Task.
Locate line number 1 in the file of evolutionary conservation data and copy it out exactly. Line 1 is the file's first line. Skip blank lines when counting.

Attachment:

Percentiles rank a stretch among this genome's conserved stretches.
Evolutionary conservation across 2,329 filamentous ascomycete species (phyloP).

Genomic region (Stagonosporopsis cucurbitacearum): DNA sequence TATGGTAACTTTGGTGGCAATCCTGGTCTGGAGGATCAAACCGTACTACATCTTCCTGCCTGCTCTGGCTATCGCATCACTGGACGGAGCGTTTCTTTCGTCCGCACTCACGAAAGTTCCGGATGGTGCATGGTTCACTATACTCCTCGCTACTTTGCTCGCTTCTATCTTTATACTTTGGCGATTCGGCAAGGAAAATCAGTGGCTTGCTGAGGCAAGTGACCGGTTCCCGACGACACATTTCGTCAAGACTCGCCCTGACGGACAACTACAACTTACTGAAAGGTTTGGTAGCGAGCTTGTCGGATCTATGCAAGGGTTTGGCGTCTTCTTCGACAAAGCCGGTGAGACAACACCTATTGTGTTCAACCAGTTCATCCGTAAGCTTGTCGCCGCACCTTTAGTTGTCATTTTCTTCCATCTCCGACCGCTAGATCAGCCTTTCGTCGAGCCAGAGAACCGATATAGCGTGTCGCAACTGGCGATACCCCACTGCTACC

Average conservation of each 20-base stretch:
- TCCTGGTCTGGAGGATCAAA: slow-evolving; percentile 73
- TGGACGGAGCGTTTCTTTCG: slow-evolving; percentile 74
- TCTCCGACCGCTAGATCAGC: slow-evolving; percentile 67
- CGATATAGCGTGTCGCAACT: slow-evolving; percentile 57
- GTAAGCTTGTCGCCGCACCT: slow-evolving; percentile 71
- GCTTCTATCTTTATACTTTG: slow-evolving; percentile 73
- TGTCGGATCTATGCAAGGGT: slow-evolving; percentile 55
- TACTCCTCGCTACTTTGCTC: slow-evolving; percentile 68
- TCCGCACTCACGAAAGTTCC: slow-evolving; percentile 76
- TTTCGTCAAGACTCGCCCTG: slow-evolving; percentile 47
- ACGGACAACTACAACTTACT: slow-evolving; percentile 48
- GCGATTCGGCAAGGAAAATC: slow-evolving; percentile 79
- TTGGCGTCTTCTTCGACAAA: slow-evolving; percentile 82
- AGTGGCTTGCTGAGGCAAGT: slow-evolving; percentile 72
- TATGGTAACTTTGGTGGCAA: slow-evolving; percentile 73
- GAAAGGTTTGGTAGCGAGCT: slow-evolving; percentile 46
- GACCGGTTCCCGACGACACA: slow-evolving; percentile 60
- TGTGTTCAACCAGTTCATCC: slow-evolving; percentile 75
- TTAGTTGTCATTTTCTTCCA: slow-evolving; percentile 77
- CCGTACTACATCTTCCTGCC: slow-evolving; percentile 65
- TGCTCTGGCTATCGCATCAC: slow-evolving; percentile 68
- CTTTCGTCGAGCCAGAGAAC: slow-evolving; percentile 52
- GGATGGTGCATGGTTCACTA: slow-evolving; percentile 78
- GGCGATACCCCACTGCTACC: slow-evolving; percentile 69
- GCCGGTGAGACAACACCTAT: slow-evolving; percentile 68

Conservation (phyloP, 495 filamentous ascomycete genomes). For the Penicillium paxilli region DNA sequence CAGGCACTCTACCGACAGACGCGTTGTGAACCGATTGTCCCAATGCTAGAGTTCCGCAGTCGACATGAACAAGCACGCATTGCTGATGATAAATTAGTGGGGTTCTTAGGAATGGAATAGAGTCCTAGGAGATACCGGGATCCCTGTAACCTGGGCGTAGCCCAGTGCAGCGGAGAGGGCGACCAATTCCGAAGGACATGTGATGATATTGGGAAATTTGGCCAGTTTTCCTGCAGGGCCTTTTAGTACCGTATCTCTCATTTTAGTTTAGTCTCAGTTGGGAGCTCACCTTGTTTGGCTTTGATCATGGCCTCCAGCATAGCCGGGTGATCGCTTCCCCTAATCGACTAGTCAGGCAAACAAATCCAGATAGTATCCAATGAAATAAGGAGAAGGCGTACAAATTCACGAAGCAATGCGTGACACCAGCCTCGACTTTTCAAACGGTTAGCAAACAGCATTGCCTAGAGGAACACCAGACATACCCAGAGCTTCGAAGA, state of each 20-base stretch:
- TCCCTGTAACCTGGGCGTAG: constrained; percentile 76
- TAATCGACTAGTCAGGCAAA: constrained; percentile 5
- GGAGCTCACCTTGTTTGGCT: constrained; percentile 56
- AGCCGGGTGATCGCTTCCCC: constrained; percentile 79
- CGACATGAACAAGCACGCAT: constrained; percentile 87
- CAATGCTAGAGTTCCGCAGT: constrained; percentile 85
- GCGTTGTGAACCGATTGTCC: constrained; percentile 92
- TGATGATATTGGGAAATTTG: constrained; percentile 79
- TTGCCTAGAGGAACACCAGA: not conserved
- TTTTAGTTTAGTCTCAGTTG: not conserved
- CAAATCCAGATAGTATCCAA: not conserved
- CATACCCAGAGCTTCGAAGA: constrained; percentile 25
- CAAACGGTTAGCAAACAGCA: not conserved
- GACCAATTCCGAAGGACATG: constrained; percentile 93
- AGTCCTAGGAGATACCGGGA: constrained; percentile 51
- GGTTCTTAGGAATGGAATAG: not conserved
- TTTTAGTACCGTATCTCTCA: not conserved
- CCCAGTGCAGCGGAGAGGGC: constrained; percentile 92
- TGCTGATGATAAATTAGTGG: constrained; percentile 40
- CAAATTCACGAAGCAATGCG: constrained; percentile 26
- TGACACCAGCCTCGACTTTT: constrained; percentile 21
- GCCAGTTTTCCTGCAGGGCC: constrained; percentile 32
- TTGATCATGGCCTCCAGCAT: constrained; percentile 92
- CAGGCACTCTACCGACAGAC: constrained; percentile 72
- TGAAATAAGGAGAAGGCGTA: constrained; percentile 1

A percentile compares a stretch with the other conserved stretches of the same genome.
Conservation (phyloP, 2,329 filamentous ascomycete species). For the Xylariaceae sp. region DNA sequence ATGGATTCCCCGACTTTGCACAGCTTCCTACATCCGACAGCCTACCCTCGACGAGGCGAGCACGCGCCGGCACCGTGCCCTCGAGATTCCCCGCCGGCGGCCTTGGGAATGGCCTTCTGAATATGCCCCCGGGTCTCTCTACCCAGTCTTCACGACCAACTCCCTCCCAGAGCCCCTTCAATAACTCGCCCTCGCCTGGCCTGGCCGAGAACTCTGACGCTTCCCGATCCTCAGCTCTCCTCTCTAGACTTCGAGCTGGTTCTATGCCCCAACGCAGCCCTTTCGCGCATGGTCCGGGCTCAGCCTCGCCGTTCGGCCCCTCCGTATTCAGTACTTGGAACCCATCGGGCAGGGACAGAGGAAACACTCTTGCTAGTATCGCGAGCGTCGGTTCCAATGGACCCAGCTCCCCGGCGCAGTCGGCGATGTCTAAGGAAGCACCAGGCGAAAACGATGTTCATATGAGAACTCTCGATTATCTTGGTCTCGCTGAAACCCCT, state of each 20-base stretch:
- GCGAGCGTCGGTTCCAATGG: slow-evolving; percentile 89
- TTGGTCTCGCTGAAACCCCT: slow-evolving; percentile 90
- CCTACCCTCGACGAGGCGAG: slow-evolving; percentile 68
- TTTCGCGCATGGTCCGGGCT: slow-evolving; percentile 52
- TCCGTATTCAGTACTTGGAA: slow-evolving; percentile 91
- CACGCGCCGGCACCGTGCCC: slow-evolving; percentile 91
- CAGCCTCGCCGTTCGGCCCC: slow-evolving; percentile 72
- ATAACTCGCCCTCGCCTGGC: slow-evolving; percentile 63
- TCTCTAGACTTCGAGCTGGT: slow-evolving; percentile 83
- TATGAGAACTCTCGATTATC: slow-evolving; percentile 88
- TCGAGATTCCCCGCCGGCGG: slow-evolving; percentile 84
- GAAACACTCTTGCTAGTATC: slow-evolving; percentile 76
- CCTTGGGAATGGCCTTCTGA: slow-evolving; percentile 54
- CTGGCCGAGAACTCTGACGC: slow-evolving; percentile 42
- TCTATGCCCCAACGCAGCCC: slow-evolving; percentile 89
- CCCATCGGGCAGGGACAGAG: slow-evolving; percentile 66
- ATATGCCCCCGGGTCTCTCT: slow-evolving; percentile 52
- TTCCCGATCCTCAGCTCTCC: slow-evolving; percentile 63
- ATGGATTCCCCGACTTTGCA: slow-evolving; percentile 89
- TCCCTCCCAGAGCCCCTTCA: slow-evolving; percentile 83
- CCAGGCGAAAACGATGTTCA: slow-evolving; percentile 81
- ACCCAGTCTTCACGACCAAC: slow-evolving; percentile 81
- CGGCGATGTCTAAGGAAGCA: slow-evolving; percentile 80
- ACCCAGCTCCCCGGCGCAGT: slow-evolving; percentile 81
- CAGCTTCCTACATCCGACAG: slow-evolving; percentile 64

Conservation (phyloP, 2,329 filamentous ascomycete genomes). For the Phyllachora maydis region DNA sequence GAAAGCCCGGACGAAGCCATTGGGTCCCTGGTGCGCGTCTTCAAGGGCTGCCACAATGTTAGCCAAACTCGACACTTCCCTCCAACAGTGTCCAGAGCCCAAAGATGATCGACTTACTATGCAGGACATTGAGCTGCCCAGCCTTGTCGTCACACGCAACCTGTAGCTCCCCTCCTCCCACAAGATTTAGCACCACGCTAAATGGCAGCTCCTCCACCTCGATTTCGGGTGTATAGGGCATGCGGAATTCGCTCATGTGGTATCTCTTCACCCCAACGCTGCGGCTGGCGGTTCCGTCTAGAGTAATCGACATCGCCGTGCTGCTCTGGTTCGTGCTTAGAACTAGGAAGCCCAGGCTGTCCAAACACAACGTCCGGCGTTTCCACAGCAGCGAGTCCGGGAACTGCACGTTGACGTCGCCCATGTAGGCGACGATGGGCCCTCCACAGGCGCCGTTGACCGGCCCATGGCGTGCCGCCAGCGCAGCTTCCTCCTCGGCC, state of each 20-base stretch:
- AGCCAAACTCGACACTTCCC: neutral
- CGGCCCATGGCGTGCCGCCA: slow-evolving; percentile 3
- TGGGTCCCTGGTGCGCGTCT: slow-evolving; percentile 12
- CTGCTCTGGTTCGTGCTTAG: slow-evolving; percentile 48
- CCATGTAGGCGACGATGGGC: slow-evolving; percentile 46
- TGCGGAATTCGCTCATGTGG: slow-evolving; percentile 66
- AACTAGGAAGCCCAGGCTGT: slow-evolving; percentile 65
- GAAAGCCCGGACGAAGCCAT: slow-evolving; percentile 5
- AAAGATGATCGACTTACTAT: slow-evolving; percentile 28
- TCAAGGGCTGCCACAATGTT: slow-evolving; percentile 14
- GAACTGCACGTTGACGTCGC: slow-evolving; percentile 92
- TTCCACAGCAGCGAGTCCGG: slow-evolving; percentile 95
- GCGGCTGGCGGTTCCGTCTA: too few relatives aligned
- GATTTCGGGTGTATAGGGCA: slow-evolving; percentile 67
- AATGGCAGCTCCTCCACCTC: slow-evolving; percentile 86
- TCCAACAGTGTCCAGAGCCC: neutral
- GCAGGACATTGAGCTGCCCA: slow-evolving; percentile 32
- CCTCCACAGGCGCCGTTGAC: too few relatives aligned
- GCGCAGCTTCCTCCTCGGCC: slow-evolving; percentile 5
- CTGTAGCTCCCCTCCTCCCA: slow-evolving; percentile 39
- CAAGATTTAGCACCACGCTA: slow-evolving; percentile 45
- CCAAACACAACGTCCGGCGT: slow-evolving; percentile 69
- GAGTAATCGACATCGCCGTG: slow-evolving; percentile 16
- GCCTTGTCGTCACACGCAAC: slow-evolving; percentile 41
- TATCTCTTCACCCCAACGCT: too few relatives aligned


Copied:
Percentiles rank a stretch among this genome's conserved stretches.